One of the things I’ve learned after nearly six years of marriage is that it’s not always perfect. It’s rarely the beautiful, singing-hand-in-hand-while-skipping-into-the-sunset sort of thing, despite what Hollywood would make you think. More often than not, marriage is a series of compromises, discussions, concessions, and sometimes full on pout-outs [primarily by the lady, I’m guessing] until you work through your issues and make it to the other side.

My husband and I in Mexico City, July 2012.

My husband and I in Mexico City, July 2012.

My husband and I have been together since July 2003. In case you’re not good at math, that means we’re pushing ten years together this summer. That’s a LONG time, folks. More than one third of my life has been with the same man.

How many people can speak to a ten year commitment? Few, especially in today’s day and age. Most people buy/sell their car every three years and their home every five to eight.

I’ve been with my husband longer than most people live in their homes. WOW. That’s a crazy thought, considering most homes are easily over six-figures.

So, what have we learned that has helped keep our marriage going strong for nearly a decade? Let’s talk about it.

  • Saying “I’m sorry” – and meaning it – goes a long way.

My husband and I are very different. We’re opposites in almost every way. He’s tall, I’m short. He’s a jock, I’m a book nerd. His idea of a good time is a basketball game and a pitcher of beer, whereas mine would be a night at the theater and a glass of wine. With that in mind, you can imagine that we don’t always see things the same way. Our opinions differ on many subject matters and, as a result, we can occasionally hurt one each other’s feelings, purely by not understanding their viewpoint. Being able to listen to one another and giving a true, sincere apology when we’ve caused the other pain has been the mortar holding the bricks of our marriage together. If we hadn’t mastered this skill early on, I doubt we would have gotten married in the first place.

  • Make time for each other.

When I tell people that my husband and I schedule date nights, they laugh. They assume that since we live together and work for the same company, we must constantly be around one another. In some cases, they are right. Yes, I see my husband every day and for several hours at a time. However, there is a big difference between SEEING him and actually spending time with him. As a department supervisor for my company, I easily work 50+ hours per week. Add to that a full-time, accelerated school schedule and my independent freelance writing and there is barely a few hours per week to spare outside of sleeping and eating. My husband can be in the same room with me and I won’t even know he’s there, my brain is so congested with my to-do list.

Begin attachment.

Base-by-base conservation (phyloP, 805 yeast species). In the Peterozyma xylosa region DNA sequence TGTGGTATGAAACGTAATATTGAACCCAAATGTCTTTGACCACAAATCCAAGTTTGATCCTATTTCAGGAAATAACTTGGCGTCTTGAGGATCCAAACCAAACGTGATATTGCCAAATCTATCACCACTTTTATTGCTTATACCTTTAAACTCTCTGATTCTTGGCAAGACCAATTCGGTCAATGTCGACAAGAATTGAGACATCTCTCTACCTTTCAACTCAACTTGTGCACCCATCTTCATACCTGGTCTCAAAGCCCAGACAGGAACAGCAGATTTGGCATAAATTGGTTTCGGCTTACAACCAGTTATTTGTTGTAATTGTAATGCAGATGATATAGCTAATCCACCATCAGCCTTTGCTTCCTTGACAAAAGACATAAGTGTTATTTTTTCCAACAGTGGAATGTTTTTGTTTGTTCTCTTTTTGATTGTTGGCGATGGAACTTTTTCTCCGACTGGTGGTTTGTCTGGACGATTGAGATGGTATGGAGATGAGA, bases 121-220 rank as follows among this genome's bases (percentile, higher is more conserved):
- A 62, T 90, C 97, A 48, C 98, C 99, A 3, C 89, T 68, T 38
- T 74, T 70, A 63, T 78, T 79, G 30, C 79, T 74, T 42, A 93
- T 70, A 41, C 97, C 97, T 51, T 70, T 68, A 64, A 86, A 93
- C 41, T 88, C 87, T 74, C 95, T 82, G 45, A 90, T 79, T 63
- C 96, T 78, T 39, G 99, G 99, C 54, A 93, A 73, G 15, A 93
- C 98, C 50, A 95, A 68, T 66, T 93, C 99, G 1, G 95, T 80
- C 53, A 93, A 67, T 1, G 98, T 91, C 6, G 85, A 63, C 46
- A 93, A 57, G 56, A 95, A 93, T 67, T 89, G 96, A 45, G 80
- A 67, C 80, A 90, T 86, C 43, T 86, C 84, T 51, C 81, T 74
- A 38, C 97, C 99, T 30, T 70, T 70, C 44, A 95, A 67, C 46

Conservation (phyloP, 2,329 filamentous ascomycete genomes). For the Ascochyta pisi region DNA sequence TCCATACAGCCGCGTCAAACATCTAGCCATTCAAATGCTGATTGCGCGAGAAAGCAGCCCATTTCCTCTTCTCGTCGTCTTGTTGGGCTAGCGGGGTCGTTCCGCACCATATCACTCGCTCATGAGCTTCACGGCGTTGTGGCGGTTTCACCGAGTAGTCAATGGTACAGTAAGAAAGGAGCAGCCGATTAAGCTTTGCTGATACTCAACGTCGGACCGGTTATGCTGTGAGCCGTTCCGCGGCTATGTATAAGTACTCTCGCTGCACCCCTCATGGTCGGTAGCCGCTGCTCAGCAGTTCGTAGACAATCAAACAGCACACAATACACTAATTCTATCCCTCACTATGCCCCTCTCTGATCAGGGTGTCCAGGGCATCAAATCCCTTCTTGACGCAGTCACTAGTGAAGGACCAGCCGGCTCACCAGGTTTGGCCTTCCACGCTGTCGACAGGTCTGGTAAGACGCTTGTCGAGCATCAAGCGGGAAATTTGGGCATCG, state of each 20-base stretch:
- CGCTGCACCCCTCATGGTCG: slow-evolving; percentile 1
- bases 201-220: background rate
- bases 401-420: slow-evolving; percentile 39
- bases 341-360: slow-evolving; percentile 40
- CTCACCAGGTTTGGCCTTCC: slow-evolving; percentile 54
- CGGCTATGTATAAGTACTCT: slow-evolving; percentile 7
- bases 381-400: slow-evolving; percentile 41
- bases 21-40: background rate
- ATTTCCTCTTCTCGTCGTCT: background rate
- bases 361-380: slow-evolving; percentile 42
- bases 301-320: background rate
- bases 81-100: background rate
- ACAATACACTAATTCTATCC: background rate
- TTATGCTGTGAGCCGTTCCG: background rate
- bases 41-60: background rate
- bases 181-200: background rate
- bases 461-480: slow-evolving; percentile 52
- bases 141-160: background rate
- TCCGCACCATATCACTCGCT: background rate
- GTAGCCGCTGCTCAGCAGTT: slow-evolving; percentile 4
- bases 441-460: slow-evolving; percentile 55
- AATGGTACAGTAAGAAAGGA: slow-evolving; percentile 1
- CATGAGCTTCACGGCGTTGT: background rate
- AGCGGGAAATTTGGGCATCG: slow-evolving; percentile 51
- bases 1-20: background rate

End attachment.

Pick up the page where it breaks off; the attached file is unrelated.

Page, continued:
My husband and I sharing a margarita on his 28th birthday. Sharing is caring!

My husband and I sharing a margarita on his 28th birthday. Sharing is caring!

With that in mind, I have to make a conscious effort to allocate time for US and to prioritize my tasks in such a way to ensure that nothing will disrupt that time together. Since these blocks of times are scheduled, it gives us both something to look forward to, just like our first dates in the early weeks of our dating. While it may not sound romantic to schedule time with my husband, it not only guarantees that we will have time alone – but it also makes the less exciting tasks, such as cooking dinner and washing up the dishes, more exciting because our anticipation for date night drives us forward.

  • Make time for yourself.

As I said before, my husband and I are opposites in nearly every way. Fortunately, it works well for us, as it allows us opportunities to take time alone, or with friends, and give each other the space that we need to refresh and rejuvenate. One of the unhealthiest things you can do within any relationship is smother the other person. I’ve personally watched new relationships crash and burn among my circle of friends because they began living exclusively for the other person.

Remember: the other person wants to love YOU, not a mirror of themselves.

If you latch on too tightly or try too hard to become a fan of everything that your spouse loves, you begin to lose your own identity, which is what attracted them in the first place!

If you love opera and your husband does not [as is my case], find a friend to go with you! If your husband adores soccer and it bores you silly, let him go with his boys! You do not have to be glued at the hip to have a happy marriage. A certain amount of independence is a healthy addition to any relationship.


Realistically, I could make this list much, much longer, but I’m sure no one wants to be preached to by a 28 year old woman about marriage. Once I’m in my 40s and broaching my 15th or 20th wedding anniversary, my advice will have a bit more weight.

So, let’s leave it at this: if you love someone, truly TRULY love them, you’ll find that patience, compromise, and trust go a long way.

Optimistic for at least forty more years of force-feeding my husband cupcakes and overcooked chicken,

~ Victoria Elizabeth


4 thoughts on “Marriage

    • Thank you very much! šŸ™‚ And you are absolutely right: relationships – of all kinds – require constant work. Whether it’s between a parent and child, a husband and wife, or two friends, it requires constant attention and effort to keep the relationship strong and secure.


    • Wow, Christina! Congrats on nearly eight years of marriage! That is a huge accomplishment. I can tell that both of you are madly in love and that your relationship grows stronger with each passing year. I’m glad you’ve got it figured out. šŸ™‚


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